The Rhine and European Security in the Long Nineteenth Century
Making Lifelines from Frontlines
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Throughout history rivers have always been a source of life and of conflict. This book investigates the Central Commission for the Navigation of the Rhine’s (CCNR) efforts to secure the principle of freedom of navigation on Europe’s prime river.
The book explores how the most fundamental change in the history of international river governance arose from European security concerns. It examines how the CCNR functioned as an on-going experiment in reconciling national and common interests that contributed to the emergence of European prosperity in the course of the long nineteenth century. In so doing, it shows that modern conceptions and practices of security cannot be understood without accounting for prosperity considerations and prosperity policies. Incorporating research from archives in Great Britain, Germany and the Netherlands, as well as the recently opened CCNR archives in France, this study operationalizes a truly transnational perspective that effectively opens the black box of the oldest and still existing international organization in the world in its first centenary.
In showing how security-prosperity considerations were a driving force in the unfolding of Europe’s prime river in the nineteenth century, it is of interest to scholars of politics and history, including the history of international relations, European history, transnational history and the history of security, as well as those with an interest in current themes and debates about transboundary water governance.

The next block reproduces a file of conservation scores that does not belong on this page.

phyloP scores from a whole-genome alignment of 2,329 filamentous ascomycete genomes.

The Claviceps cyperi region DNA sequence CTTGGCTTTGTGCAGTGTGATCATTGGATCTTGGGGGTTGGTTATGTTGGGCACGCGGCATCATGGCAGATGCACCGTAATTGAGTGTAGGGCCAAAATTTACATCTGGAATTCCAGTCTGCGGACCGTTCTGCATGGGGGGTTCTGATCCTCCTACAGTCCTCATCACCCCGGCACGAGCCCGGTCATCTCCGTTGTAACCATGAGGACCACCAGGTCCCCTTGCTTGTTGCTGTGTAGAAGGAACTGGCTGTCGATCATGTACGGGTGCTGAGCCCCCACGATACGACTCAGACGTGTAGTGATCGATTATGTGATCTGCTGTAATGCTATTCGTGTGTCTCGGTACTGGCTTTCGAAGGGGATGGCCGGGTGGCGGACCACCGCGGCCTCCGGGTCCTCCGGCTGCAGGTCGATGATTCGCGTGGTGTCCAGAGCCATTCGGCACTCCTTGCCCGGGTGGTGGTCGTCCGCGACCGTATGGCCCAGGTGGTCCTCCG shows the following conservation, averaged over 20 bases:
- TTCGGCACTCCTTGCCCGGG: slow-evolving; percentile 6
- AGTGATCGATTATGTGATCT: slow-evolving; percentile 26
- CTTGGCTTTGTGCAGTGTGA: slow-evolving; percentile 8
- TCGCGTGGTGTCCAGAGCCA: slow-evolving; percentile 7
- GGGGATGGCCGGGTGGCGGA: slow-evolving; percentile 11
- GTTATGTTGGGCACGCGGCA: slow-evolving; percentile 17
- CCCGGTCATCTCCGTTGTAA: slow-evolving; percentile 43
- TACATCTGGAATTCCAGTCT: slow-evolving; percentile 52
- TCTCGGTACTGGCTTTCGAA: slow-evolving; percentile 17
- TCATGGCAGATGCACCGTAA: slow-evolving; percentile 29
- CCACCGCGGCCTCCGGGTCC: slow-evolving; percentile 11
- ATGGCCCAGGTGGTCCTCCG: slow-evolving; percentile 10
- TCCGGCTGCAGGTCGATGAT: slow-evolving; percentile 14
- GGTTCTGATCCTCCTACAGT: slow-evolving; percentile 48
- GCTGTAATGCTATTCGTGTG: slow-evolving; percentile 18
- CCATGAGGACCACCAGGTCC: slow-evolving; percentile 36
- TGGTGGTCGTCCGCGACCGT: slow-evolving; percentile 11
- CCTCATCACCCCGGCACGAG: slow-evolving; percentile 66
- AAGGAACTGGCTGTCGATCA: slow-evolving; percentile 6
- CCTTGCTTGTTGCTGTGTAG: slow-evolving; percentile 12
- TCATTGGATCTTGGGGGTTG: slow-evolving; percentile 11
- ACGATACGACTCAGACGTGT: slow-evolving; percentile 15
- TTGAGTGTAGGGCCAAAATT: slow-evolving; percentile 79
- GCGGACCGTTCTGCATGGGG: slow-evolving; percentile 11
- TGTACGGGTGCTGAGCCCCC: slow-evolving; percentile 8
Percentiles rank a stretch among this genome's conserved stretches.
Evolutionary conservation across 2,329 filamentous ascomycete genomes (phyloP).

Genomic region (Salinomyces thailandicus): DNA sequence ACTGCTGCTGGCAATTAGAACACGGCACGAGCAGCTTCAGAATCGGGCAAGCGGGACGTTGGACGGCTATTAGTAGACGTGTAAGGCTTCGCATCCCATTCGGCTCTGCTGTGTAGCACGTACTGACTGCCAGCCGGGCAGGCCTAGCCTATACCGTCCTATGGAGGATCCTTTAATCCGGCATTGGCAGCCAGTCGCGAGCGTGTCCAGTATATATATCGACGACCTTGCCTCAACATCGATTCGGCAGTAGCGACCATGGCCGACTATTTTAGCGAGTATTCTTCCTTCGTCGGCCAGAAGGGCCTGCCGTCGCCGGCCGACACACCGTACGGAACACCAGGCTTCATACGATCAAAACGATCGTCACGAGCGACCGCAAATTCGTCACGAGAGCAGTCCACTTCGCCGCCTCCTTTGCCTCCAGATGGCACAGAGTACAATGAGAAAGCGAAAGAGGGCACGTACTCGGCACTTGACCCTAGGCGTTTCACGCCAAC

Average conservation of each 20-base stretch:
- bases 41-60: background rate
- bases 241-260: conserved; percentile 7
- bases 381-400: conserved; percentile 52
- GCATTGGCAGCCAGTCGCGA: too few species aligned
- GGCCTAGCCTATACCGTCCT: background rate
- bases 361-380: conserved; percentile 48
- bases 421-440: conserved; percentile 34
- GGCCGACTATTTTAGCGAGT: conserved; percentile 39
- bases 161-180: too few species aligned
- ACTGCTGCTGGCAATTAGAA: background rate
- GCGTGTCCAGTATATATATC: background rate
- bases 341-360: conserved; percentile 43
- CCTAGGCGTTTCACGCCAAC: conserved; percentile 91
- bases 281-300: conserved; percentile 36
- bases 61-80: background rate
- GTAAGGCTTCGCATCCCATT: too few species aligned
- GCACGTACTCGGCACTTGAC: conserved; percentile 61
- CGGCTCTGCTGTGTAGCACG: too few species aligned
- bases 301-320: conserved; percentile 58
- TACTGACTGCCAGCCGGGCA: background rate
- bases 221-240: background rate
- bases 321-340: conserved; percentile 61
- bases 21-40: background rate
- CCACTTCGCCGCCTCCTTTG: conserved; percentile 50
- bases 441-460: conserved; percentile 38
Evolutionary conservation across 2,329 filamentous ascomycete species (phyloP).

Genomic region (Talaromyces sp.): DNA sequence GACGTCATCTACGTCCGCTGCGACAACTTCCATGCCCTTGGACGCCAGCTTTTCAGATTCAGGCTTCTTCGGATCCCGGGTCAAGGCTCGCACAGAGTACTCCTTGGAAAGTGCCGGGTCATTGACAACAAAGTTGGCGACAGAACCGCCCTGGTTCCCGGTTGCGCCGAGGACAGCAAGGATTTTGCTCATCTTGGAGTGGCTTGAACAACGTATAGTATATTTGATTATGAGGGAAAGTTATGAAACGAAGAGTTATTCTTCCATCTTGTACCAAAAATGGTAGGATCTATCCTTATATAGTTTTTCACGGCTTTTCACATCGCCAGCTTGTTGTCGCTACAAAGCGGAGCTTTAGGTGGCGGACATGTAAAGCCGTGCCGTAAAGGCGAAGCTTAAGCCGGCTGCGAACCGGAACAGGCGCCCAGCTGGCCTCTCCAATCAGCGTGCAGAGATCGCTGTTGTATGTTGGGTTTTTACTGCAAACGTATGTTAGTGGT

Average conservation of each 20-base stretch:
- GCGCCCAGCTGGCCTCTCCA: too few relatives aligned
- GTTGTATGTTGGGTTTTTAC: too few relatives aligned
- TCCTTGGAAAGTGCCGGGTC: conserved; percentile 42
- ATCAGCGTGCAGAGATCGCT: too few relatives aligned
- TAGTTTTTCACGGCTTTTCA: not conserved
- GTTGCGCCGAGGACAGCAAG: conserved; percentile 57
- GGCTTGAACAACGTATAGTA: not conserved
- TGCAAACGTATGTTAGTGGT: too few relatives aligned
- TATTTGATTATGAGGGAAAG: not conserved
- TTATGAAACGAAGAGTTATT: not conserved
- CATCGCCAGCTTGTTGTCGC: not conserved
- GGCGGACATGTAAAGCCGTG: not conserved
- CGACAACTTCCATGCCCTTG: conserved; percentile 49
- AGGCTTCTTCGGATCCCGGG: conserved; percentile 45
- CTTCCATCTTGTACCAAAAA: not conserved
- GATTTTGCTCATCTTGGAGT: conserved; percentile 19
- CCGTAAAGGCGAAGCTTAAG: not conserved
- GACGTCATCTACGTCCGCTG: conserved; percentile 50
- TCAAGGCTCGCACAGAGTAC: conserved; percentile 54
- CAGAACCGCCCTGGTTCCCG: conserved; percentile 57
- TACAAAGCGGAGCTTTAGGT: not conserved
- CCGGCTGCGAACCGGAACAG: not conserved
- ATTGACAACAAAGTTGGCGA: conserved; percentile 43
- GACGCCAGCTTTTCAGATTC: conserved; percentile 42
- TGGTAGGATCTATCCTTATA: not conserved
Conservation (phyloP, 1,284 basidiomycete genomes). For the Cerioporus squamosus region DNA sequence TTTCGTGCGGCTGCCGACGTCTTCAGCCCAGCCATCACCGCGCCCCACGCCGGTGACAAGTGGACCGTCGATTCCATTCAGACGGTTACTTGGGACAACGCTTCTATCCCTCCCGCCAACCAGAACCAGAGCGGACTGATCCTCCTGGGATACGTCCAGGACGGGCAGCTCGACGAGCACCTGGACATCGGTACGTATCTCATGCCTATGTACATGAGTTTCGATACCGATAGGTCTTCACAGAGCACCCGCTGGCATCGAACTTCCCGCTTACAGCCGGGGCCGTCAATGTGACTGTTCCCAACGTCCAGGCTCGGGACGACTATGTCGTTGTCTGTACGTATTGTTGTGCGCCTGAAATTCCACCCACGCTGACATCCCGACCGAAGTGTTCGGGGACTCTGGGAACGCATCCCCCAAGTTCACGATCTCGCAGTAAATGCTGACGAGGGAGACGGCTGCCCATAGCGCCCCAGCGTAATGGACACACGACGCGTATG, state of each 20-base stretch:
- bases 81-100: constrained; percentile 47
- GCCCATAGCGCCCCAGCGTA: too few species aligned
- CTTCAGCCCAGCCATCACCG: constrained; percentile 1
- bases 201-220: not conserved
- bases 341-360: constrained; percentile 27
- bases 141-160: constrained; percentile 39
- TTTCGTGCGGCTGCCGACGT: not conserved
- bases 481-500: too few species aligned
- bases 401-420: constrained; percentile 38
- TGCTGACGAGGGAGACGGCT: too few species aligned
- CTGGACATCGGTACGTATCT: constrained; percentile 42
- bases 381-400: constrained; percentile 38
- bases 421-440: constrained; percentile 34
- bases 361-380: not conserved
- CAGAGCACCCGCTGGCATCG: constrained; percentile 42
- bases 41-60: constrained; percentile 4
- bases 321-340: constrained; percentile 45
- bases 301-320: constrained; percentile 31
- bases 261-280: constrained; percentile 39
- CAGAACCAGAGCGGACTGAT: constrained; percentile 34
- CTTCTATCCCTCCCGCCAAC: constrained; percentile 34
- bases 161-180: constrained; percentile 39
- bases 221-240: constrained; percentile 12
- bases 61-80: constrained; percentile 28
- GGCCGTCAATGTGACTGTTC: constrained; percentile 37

Table of Contents
Introduction: Making Lifelines from Frontlines
1. Securing Freedom of Navigation: A Revolutionary Fight Against a Barbaric Past (1789–1813)
2. The Balance of Power and the System of Commerce Before and After Vienna (1814-1815)
3. On Behalf of the Common Good: Dutch–Prussian Rivalry in and Outside the CCNR (1816–1831)
4. A River, a Legislator: The Origins of a Riverine Knowledge System in the 1830s
5. Between Radicals and Experts: Consolidating a Rhine Expert Regime in the 1840s to 1860s
6. Running an International Organisation in the Context of Increasing National Power Politics (1860–1900)
Conclusion: Composing a Heritage and Projecting the Future of the CCNR (1900–1918)
Joep Schenk is lecturer at the History of International Relations section at Utrecht University, Netherlands. He worked as a post-doctoral fellow within an ERC funded project on the making of a security culture in Europe in the nineteenth century and is currently researching international environmental cooperation and competition in historical perspective.